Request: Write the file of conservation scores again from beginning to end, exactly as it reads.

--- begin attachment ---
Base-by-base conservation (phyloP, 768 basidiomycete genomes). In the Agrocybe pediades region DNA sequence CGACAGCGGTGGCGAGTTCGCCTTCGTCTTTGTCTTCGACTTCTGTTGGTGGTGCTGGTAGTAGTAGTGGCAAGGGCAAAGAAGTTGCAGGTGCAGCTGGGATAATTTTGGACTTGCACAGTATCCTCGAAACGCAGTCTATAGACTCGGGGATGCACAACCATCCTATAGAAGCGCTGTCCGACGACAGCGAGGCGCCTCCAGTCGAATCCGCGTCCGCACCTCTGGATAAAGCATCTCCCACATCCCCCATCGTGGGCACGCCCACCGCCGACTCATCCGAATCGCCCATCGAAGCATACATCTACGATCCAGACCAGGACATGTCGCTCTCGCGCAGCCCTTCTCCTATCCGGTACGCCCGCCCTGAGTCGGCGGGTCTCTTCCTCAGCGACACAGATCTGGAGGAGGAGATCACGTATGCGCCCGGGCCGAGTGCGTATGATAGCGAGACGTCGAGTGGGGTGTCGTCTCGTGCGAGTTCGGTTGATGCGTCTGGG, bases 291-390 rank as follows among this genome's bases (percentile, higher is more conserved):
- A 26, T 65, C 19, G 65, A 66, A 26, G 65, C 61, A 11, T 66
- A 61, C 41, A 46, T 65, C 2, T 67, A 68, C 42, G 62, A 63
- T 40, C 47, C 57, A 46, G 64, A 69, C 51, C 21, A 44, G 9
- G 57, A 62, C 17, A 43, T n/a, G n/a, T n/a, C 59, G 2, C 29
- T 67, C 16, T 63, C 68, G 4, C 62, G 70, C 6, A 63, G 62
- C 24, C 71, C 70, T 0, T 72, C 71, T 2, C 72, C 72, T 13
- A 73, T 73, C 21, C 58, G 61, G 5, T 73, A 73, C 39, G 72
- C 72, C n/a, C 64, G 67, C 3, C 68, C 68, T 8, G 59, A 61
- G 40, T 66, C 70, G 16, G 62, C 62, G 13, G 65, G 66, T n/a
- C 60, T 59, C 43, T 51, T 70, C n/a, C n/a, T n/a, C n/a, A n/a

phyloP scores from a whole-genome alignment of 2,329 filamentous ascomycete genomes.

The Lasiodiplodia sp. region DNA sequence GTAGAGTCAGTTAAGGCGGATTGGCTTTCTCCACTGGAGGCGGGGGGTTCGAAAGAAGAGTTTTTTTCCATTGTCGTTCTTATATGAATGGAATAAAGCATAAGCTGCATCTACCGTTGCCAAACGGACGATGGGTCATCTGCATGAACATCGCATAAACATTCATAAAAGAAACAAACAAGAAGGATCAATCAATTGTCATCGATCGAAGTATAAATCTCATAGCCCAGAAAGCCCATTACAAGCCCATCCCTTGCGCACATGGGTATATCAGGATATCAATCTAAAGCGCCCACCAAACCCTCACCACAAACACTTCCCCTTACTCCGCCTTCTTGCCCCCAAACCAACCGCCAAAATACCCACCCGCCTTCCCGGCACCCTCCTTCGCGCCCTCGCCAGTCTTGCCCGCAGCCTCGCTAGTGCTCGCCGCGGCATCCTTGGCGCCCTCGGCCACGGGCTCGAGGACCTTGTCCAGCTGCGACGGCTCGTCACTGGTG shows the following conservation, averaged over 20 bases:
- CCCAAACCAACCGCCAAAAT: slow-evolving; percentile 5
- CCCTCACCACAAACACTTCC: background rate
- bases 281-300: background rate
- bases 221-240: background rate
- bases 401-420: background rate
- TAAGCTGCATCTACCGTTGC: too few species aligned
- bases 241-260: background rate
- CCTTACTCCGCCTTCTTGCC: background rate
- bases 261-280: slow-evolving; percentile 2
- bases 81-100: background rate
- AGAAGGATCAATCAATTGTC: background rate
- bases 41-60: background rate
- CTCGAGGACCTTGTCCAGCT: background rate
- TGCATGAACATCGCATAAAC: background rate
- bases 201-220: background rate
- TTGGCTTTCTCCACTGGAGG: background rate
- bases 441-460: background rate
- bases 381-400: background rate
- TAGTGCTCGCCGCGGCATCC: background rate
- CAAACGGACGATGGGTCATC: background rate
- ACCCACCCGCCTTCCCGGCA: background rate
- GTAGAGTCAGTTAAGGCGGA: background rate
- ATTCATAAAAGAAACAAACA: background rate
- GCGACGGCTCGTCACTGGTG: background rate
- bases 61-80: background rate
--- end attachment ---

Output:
Base-by-base conservation (phyloP, 768 basidiomycete genomes). In the Agrocybe pediades region DNA sequence CGACAGCGGTGGCGAGTTCGCCTTCGTCTTTGTCTTCGACTTCTGTTGGTGGTGCTGGTAGTAGTAGTGGCAAGGGCAAAGAAGTTGCAGGTGCAGCTGGGATAATTTTGGACTTGCACAGTATCCTCGAAACGCAGTCTATAGACTCGGGGATGCACAACCATCCTATAGAAGCGCTGTCCGACGACAGCGAGGCGCCTCCAGTCGAATCCGCGTCCGCACCTCTGGATAAAGCATCTCCCACATCCCCCATCGTGGGCACGCCCACCGCCGACTCATCCGAATCGCCCATCGAAGCATACATCTACGATCCAGACCAGGACATGTCGCTCTCGCGCAGCCCTTCTCCTATCCGGTACGCCCGCCCTGAGTCGGCGGGTCTCTTCCTCAGCGACACAGATCTGGAGGAGGAGATCACGTATGCGCCCGGGCCGAGTGCGTATGATAGCGAGACGTCGAGTGGGGTGTCGTCTCGTGCGAGTTCGGTTGATGCGTCTGGG, bases 291-390 rank as follows among this genome's bases (percentile, higher is more conserved):
- A 26, T 65, C 19, G 65, A 66, A 26, G 65, C 61, A 11, T 66
- A 61, C 41, A 46, T 65, C 2, T 67, A 68, C 42, G 62, A 63
- T 40, C 47, C 57, A 46, G 64, A 69, C 51, C 21, A 44, G 9
- G 57, A 62, C 17, A 43, T n/a, G n/a, T n/a, C 59, G 2, C 29
- T 67, C 16, T 63, C 68, G 4, C 62, G 70, C 6, A 63, G 62
- C 24, C 71, C 70, T 0, T 72, C 71, T 2, C 72, C 72, T 13
- A 73, T 73, C 21, C 58, G 61, G 5, T 73, A 73, C 39, G 72
- C 72, C n/a, C 64, G 67, C 3, C 68, C 68, T 8, G 59, A 61
- G 40, T 66, C 70, G 16, G 62, C 62, G 13, G 65, G 66, T n/a
- C 60, T 59, C 43, T 51, T 70, C n/a, C n/a, T n/a, C n/a, A n/a

phyloP scores from a whole-genome alignment of 2,329 filamentous ascomycete genomes.

The Lasiodiplodia sp. region DNA sequence GTAGAGTCAGTTAAGGCGGATTGGCTTTCTCCACTGGAGGCGGGGGGTTCGAAAGAAGAGTTTTTTTCCATTGTCGTTCTTATATGAATGGAATAAAGCATAAGCTGCATCTACCGTTGCCAAACGGACGATGGGTCATCTGCATGAACATCGCATAAACATTCATAAAAGAAACAAACAAGAAGGATCAATCAATTGTCATCGATCGAAGTATAAATCTCATAGCCCAGAAAGCCCATTACAAGCCCATCCCTTGCGCACATGGGTATATCAGGATATCAATCTAAAGCGCCCACCAAACCCTCACCACAAACACTTCCCCTTACTCCGCCTTCTTGCCCCCAAACCAACCGCCAAAATACCCACCCGCCTTCCCGGCACCCTCCTTCGCGCCCTCGCCAGTCTTGCCCGCAGCCTCGCTAGTGCTCGCCGCGGCATCCTTGGCGCCCTCGGCCACGGGCTCGAGGACCTTGTCCAGCTGCGACGGCTCGTCACTGGTG shows the following conservation, averaged over 20 bases:
- CCCAAACCAACCGCCAAAAT: slow-evolving; percentile 5
- CCCTCACCACAAACACTTCC: background rate
- bases 281-300: background rate
- bases 221-240: background rate
- bases 401-420: background rate
- TAAGCTGCATCTACCGTTGC: too few species aligned
- bases 241-260: background rate
- CCTTACTCCGCCTTCTTGCC: background rate
- bases 261-280: slow-evolving; percentile 2
- bases 81-100: background rate
- AGAAGGATCAATCAATTGTC: background rate
- bases 41-60: background rate
- CTCGAGGACCTTGTCCAGCT: background rate
- TGCATGAACATCGCATAAAC: background rate
- bases 201-220: background rate
- TTGGCTTTCTCCACTGGAGG: background rate
- bases 441-460: background rate
- bases 381-400: background rate
- TAGTGCTCGCCGCGGCATCC: background rate
- CAAACGGACGATGGGTCATC: background rate
- ACCCACCCGCCTTCCCGGCA: background rate
- GTAGAGTCAGTTAAGGCGGA: background rate
- ATTCATAAAAGAAACAAACA: background rate
- GCGACGGCTCGTCACTGGTG: background rate
- bases 61-80: background rate